To Fly--With The Paraglider In Your Backpack


On the road…again!

Afghanistan to Zambia

Chronicles of a Footloose Forester

By Dick Pellek


To Fly A Paraglider From The Rim Of Fogo


This is a wishful thinking story that is part of a dreamer’s bucket list.  Yes, it is wishful thinking but it is something that is entirely feasible.  Paraglider pilots know that if you have a suitable jumping off point and sufficient altitude, it is possible to glide from a high point to any lower point in your glide path. Of course, that assumes that there are no obstacles in your path and you have calculated the descent ratios properly. 

Gliding from the rim of Fogo Volcano in Cape Verde, to the black sand beach beyond and directly over the airstrip on the Island of Fogo can be planned and executed in virtual reality by simply starting at the volcano’s rim at an altitude of appromimately 8450 feet and launching into the wind in a SW direction. For purposes of discussion, the launch azimuth is approximately 230 degrees.  The land drops away on all sides, so losing too much altitude too soon is not an issue.  When viewed at ground level in a Google Earth photograph, one can see the objective and the airstrip along the flight path.  The daydreaming Footloose Forester has made the virtual flight in a Google Earth flight simulator many times, and is confident that a real flight in a real paraglider is not out of the question.  Just try it and you will be convinced that flying a real paraglider is not some kind of joke. 

To make the exercise more convincing, Footloose Forester suggests that you check the flight plan for yourself, perhaps marking a red line corridor to verify its feasibility. The recommended flight path, as discussed here, goes directly over the airstrip; and is a real convenience in keeping the objective in sight.  A safe landing zone is critical; and only by co-incidence is the recommended landing zone directly in-line from the caldera rim and over the runway.  A careful search of alternative landing places did not turn up any better landing zone; in fact the width of the beach beyond the airstrip was the only factor that counted.  All other beaches were either too narrow, too uneven; or practically non-existent.



Fogo Volcano in Cape Verde.  Launch point is at 8 O'clock position or approximate heading of 230 degrees


The fanciful flight from the rim of a volcano may be wishful thinking, but the person who actually does it someday will know that it really was not as wild as it seemed. The satellite photo above represents the entire island known as Fogo; the large darkened area is the older caldera into which it is possible to drive an automobile; and the ash grey cone at the right center is the active cinder cone known as Pico.  Pico last erupted in 1995 and is not under consideration as a launching zone.  Instead, the would-be paraglider pilot can hike up the northeast side of the caldera rim along trails that already exist; and only then decide on the exact spot that is best for a foot launch into the wind.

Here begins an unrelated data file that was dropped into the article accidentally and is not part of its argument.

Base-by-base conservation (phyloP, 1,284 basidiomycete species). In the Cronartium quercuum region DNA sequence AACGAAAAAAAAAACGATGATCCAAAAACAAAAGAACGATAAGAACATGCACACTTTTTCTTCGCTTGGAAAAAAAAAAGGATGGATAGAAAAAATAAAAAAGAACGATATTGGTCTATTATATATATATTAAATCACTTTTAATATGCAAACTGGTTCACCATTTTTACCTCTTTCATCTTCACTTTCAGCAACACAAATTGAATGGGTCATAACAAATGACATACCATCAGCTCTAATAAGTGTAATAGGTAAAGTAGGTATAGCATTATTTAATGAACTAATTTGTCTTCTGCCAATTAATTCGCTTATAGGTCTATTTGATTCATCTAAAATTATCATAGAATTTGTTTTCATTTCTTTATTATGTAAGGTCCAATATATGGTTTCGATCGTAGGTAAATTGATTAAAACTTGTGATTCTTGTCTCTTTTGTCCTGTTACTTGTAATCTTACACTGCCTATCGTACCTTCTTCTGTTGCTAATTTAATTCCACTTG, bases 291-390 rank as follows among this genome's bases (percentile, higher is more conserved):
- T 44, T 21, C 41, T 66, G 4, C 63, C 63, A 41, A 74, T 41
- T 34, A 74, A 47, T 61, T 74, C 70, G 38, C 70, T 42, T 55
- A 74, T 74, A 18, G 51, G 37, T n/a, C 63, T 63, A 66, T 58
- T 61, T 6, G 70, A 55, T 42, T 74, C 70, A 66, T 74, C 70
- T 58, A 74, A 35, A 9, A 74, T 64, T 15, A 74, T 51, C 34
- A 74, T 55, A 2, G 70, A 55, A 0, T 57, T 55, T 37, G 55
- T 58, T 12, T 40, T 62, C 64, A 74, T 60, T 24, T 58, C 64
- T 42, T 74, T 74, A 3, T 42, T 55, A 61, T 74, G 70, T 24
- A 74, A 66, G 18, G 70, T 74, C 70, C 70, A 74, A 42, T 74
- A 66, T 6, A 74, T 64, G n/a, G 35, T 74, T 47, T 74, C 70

Pico, an active cinder cone within the main caldera of Fogo Volcano

Bits and pieces of the flight plan might not seem to add up, until you see the virtual flight from the rim of the caldera in a Google Earth flight simulator.  The beauty of the flight simulator is that it allows you to check the starting (launch) elevation, monitor the progress of the descent, and to verify the descent rate and altitude above the ground as you proceed.  Along the way, you will notice that when you glide above the mid-length of the airstrip, you are on the correct azimuth to land on the widest black sand beach of the whole island.

Taking a virtual flight is not merely entertainment. All of the places are real.  Modern computer technology makes it possible to confirm most of the ideas presented here.  People reading the first draft of this story will note that the azimuths are different from what is given above.  That is the beauty of on-line editing; it is possible to make the corrections and re-post the story.  By way of example, the Google satellite photo below was added more than three years after the original chronicle was posted.



Launch site checked and double-checked for feasibility

Some people have said that if we can think it, we can do it. Stuffing your paraglider into your backpack is only the beginning of the quest.  Oh, by the way, launching off the rim of Mt. Kilimanjaro in Tanzania with a paraglider should be a piece of cake.  Dreamers the world over will rejoice when that actually happens, but wonder why it didn't happen sooner.  


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